Democrats Pitch Parliamentarian On Immigration Relief

The immigration provisions in the reconciliation bill are getting a so-called Byrd bath to determine whether they are eligible.

Democrats made their case Wednesday for including temporary immigration protections in their social spending bill — setting the stage for a potential showdown on the party’s last-ditch effort to provide some degree of protection for the undocumented community.

Senate Democrats met with Parliamentarian Elizabeth MacDonough to argue the immigration protections are eligible to be included in a $2.2 trillion reconciliation bill, while Senate Republicans opposed inclusion. Under the so-called Byrd rule, reconciliation bills, which can pass with a filibuster-proof majority, must primarily impact the federal budget.

Two Democratic Senate aides called it a “productive conversation.”

The bipartisan meeting, known as a “Byrd bath,” follows an information discussion MacDonough had on Nov. 23 with Senate staffers, who emerged feeling positive, according to a source familiar with the meeting. The source said MacDonough, a Senate adviser, did not reject their proposal outright, as she had with earlier versions of the immigration section, and indicated she wanted to move forward with the process.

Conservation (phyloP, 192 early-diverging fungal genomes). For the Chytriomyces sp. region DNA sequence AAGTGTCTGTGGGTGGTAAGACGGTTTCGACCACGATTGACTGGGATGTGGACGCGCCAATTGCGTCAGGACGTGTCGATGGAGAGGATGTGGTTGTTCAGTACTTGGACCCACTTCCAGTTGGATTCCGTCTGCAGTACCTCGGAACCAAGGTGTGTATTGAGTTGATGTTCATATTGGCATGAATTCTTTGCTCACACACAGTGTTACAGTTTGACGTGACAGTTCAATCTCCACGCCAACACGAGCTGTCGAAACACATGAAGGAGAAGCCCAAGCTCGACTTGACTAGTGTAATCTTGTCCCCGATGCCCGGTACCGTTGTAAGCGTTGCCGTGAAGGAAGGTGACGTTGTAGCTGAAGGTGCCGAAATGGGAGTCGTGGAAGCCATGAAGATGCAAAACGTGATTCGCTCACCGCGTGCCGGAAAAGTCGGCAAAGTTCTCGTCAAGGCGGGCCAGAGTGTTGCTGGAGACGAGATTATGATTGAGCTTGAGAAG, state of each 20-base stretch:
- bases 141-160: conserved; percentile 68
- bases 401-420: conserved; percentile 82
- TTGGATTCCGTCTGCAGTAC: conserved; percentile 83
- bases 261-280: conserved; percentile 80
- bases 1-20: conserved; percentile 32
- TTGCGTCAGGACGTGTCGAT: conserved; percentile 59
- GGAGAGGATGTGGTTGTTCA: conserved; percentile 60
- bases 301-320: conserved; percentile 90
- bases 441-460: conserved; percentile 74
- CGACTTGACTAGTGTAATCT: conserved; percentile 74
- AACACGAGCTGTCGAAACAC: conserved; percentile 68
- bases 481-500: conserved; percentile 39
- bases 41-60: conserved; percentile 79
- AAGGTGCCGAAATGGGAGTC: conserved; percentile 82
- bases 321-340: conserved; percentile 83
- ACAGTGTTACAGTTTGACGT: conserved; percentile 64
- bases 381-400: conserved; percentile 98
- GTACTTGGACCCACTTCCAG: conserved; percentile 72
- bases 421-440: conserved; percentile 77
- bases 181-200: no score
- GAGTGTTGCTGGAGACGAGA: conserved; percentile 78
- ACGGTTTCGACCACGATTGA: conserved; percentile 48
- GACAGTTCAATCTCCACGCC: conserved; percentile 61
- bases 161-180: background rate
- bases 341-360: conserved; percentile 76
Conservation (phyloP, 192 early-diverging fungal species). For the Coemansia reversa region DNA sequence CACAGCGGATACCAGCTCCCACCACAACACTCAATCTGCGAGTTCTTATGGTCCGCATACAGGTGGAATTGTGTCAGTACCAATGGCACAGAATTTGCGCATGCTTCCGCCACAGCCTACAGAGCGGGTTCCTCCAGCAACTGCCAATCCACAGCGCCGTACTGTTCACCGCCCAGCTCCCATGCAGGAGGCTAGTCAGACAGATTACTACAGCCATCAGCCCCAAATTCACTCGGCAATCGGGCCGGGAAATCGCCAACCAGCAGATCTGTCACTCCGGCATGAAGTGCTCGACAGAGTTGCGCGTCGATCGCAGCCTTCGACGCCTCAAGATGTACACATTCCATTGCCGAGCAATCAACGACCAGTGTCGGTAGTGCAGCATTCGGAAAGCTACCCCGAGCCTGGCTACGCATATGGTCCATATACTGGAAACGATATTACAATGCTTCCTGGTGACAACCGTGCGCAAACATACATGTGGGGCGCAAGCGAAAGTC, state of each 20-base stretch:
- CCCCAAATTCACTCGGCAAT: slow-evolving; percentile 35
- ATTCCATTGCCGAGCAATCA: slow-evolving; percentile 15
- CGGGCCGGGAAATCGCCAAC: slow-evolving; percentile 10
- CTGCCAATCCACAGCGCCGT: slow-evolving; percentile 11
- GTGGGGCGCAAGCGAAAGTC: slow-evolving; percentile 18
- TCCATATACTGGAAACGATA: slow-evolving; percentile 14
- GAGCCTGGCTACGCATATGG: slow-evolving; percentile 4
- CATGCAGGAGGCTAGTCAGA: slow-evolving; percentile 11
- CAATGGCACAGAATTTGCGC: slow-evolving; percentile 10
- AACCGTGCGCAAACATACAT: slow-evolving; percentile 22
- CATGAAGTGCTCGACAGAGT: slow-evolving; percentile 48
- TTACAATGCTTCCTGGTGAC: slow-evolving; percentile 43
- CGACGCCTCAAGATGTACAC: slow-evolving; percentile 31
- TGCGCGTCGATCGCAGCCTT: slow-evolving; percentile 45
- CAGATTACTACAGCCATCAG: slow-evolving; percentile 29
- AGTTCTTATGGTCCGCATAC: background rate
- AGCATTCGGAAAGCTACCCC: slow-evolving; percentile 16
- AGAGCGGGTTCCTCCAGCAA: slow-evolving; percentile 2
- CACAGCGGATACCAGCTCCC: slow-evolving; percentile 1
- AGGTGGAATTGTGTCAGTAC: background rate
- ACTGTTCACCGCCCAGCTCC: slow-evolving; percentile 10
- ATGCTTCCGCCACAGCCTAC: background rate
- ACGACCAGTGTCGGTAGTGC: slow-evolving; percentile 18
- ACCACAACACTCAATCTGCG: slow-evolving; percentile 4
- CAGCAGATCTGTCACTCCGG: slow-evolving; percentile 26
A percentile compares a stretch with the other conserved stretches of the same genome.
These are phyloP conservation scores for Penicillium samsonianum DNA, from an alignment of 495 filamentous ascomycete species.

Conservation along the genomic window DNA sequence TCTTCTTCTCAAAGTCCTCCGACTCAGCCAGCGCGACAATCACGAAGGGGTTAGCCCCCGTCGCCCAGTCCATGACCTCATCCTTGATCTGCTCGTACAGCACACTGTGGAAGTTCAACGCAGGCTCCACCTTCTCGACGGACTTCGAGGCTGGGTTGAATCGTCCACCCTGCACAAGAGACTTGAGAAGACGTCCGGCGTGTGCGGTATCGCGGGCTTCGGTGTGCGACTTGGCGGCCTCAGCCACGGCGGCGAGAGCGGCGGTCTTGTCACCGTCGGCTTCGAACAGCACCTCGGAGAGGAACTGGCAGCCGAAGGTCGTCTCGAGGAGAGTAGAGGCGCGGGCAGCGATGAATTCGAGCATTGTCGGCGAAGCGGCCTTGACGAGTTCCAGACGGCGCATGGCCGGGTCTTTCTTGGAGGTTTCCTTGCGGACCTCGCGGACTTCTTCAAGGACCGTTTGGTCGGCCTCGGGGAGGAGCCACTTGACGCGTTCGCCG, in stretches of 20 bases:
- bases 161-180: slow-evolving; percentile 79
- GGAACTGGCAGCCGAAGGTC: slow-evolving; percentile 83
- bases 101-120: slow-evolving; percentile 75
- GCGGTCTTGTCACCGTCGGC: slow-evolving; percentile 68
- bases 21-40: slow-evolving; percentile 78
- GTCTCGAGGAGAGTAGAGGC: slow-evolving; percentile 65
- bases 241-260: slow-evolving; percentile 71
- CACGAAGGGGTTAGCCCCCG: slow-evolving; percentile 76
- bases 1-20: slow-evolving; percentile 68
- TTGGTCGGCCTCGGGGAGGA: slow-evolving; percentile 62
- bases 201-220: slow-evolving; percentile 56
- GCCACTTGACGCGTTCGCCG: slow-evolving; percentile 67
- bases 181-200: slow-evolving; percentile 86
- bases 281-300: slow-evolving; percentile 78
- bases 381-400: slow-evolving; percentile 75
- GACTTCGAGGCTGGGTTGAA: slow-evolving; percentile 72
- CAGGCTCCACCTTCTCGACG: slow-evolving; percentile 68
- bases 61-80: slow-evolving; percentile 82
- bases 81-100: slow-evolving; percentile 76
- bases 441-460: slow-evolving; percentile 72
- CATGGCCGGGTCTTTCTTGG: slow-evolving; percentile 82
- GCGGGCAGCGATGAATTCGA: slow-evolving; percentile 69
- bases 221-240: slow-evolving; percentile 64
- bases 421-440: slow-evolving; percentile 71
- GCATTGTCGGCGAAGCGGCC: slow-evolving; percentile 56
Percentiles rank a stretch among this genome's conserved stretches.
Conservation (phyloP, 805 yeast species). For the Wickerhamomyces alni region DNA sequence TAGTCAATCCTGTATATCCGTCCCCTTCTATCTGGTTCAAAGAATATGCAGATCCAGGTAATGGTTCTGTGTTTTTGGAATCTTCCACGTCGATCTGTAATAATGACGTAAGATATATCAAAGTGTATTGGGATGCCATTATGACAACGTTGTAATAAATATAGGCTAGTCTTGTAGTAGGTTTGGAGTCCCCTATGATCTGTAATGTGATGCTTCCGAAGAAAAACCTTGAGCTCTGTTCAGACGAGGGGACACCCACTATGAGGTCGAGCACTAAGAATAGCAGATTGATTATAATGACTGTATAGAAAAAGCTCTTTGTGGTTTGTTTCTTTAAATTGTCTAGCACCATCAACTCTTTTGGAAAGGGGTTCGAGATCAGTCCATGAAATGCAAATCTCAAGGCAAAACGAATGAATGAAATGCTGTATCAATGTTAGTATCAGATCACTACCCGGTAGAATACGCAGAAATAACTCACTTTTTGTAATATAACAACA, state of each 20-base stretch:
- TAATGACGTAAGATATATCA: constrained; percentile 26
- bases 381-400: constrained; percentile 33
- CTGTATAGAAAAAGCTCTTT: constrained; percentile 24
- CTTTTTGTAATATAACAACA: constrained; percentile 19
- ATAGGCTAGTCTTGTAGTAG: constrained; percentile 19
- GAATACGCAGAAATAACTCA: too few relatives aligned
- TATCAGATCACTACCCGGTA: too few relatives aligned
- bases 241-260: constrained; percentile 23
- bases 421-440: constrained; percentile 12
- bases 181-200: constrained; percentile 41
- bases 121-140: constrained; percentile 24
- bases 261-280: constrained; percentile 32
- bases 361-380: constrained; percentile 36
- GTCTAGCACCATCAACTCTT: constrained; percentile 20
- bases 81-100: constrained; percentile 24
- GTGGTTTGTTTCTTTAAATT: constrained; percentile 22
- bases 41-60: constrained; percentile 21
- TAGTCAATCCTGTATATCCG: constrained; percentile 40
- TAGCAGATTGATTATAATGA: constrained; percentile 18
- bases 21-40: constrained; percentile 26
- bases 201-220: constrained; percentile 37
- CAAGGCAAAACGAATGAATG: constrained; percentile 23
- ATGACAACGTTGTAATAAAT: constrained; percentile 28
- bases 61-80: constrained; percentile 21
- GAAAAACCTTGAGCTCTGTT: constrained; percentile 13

Judiciary Chairman Richard J. Durbin, D-Ill., who oversees the bill’s immigration provisions, told reporters Tuesday that regarding the earlier, informal meeting, he didn’t “have any indication one way or the other” as to MacDonough’s decision.

“She kept it very close to the vest and didn’t react as we made our initial presentation,” he said.

Kerri Talbot, deputy director of Immigration Hub, told reporters Wednesday the parliamentarian may have suggested revisions to the provisions, and she expects another “Byrd bath” after those changes are incorporated.

“This is the formal Byrd bath, not the final Byrd bath,” she said.

Top Senate Democrats involved also acknowledge that changes to the House-passed immigration section are likely to usher the provisions past the finish line.

“There will have to be some adjustments,” Sen. Alex Padilla, D-Calif., chair of the Judiciary Committee’s immigration panel, said Tuesday.

By Suzanne Monyak for ROLL CALL
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